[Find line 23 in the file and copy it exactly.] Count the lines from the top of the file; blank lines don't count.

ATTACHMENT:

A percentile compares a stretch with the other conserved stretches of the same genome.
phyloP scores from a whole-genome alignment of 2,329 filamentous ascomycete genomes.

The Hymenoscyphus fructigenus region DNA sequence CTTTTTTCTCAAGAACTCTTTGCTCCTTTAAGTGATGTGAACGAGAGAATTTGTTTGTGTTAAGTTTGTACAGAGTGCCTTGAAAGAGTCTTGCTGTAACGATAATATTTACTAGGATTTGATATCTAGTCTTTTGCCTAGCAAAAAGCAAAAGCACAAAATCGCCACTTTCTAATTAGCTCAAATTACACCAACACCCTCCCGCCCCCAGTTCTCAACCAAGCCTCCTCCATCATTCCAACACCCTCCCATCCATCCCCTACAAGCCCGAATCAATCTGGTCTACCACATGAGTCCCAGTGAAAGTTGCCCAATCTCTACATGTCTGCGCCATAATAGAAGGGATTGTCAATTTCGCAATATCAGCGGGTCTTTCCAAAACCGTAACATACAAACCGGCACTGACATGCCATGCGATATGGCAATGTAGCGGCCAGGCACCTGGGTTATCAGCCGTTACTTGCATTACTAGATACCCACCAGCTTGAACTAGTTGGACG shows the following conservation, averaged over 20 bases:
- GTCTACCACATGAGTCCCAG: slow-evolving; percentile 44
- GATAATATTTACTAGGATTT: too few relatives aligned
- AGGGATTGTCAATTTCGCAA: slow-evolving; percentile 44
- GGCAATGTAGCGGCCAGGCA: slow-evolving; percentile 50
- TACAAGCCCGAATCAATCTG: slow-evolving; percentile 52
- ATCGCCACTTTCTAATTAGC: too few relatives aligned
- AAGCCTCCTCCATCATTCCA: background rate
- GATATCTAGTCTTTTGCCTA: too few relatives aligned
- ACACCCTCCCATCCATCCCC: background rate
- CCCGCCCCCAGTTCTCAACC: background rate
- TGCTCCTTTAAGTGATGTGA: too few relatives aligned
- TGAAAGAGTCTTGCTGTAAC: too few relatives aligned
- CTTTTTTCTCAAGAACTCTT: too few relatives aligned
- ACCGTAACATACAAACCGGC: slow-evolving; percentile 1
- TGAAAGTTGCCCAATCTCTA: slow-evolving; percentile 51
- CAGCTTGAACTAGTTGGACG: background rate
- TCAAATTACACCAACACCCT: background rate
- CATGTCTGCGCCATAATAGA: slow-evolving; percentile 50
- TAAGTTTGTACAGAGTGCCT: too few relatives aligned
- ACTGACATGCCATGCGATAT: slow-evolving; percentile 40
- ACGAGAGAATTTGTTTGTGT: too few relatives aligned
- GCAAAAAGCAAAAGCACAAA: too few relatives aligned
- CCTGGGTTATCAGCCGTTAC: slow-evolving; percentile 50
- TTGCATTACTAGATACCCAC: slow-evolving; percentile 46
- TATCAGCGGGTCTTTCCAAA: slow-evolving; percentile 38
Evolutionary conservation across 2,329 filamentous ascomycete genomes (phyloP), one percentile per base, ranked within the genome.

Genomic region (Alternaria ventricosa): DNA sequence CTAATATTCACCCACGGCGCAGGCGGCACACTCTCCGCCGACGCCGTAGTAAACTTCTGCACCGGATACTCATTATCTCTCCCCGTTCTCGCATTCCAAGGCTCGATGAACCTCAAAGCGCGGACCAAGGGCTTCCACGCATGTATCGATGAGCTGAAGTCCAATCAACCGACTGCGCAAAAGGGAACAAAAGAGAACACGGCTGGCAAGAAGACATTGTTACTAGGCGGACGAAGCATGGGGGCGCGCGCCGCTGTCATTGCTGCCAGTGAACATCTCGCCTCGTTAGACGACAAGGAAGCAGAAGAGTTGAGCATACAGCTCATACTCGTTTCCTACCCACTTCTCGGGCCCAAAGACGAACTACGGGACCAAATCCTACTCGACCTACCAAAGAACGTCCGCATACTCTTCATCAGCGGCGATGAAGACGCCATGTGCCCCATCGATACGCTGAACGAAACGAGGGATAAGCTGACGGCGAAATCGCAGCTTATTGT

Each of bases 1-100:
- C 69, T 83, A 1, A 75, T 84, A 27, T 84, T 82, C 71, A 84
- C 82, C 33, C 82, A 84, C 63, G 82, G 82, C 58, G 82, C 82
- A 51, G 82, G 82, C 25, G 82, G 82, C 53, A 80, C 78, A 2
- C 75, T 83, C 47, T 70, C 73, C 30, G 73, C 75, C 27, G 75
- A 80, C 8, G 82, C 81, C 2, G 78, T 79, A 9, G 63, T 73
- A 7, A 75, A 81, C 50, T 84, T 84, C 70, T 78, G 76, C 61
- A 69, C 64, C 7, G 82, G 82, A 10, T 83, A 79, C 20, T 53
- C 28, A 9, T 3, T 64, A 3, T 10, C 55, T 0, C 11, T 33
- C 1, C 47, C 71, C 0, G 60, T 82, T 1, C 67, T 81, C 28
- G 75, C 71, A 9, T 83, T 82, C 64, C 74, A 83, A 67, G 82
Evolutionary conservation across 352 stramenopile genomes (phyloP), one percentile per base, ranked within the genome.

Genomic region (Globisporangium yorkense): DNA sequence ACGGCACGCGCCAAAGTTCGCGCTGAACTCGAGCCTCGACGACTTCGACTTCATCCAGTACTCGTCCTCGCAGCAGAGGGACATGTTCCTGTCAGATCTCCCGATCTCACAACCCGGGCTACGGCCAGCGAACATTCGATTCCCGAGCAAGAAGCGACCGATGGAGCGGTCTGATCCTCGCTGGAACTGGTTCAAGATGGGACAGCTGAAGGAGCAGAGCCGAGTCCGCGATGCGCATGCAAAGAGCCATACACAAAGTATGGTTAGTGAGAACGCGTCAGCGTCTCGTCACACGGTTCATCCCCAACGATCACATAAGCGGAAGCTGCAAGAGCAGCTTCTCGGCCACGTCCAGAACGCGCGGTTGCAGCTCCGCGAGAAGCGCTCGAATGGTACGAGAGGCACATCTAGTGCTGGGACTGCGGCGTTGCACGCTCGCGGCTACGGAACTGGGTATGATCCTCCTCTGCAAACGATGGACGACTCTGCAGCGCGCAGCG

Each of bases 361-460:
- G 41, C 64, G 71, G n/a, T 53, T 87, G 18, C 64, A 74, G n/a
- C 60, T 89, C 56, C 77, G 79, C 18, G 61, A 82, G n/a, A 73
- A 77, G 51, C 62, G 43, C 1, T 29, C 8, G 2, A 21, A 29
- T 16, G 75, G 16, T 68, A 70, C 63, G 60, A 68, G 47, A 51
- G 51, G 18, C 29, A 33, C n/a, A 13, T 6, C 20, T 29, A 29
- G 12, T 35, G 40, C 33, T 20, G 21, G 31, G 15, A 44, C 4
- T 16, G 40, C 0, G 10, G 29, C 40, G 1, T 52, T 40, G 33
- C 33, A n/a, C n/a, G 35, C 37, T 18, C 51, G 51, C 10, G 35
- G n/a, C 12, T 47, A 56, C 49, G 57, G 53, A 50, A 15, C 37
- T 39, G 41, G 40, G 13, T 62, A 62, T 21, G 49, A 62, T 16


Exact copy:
- ACTGACATGCCATGCGATAT: slow-evolving; percentile 40